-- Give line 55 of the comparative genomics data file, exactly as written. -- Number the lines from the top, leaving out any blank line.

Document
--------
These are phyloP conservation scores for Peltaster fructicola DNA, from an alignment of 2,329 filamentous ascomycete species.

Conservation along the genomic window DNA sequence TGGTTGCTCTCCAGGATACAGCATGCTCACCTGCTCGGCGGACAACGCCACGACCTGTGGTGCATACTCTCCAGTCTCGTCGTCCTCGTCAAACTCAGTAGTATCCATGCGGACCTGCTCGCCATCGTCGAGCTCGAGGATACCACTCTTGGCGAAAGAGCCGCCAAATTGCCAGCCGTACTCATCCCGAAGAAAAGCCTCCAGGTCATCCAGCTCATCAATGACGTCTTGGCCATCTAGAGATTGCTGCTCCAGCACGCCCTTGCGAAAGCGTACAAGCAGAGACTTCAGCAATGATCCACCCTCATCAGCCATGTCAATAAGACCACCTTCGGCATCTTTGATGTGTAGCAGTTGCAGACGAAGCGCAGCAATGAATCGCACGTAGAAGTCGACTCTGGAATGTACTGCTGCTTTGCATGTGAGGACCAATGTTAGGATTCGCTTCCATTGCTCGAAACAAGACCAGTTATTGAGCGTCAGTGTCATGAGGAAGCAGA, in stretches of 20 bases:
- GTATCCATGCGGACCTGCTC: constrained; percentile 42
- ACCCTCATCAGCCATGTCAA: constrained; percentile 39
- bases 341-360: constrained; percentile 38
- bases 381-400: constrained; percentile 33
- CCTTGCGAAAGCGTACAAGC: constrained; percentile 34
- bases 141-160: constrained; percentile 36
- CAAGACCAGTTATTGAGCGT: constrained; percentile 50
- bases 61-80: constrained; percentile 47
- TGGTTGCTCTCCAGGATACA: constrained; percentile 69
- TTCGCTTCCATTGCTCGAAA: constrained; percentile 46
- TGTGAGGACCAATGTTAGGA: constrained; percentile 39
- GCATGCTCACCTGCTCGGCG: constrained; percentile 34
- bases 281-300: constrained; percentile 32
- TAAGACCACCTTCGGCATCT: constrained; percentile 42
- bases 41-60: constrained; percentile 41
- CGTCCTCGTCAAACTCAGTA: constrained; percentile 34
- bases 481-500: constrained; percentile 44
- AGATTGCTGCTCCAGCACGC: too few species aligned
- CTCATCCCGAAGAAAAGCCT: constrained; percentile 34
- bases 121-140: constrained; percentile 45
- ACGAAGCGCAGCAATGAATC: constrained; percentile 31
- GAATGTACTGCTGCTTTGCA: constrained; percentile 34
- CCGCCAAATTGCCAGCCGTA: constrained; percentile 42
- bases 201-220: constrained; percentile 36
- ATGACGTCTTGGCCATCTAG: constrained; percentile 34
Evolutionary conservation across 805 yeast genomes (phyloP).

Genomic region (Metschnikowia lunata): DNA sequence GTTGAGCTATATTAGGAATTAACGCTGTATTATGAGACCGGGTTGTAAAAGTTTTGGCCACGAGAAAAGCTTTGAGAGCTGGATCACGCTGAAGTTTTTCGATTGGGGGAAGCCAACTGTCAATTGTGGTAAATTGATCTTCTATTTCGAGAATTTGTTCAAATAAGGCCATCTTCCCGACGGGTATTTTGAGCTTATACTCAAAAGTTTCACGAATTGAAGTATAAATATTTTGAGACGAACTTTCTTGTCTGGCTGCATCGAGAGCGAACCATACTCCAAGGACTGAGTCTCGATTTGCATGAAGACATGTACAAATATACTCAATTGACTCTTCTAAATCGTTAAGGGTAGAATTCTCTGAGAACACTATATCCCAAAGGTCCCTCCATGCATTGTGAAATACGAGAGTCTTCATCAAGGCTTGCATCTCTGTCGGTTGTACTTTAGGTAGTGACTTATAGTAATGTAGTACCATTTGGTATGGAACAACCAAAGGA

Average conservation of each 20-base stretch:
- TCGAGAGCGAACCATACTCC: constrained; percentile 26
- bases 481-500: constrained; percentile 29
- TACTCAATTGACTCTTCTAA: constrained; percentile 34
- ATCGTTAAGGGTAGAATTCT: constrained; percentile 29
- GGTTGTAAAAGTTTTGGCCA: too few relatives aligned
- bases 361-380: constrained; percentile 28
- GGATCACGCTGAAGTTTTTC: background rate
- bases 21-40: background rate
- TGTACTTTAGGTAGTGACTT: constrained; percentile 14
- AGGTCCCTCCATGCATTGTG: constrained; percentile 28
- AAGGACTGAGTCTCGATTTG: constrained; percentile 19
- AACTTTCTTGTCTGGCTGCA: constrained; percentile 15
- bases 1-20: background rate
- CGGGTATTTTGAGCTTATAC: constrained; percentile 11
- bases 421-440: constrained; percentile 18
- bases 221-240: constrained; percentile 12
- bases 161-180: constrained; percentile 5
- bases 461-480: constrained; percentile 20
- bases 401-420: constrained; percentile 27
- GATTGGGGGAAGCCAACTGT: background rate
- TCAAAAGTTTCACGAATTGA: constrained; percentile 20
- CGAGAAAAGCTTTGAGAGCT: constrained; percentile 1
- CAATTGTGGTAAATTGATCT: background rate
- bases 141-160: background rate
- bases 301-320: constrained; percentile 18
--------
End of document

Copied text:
- bases 301-320: constrained; percentile 18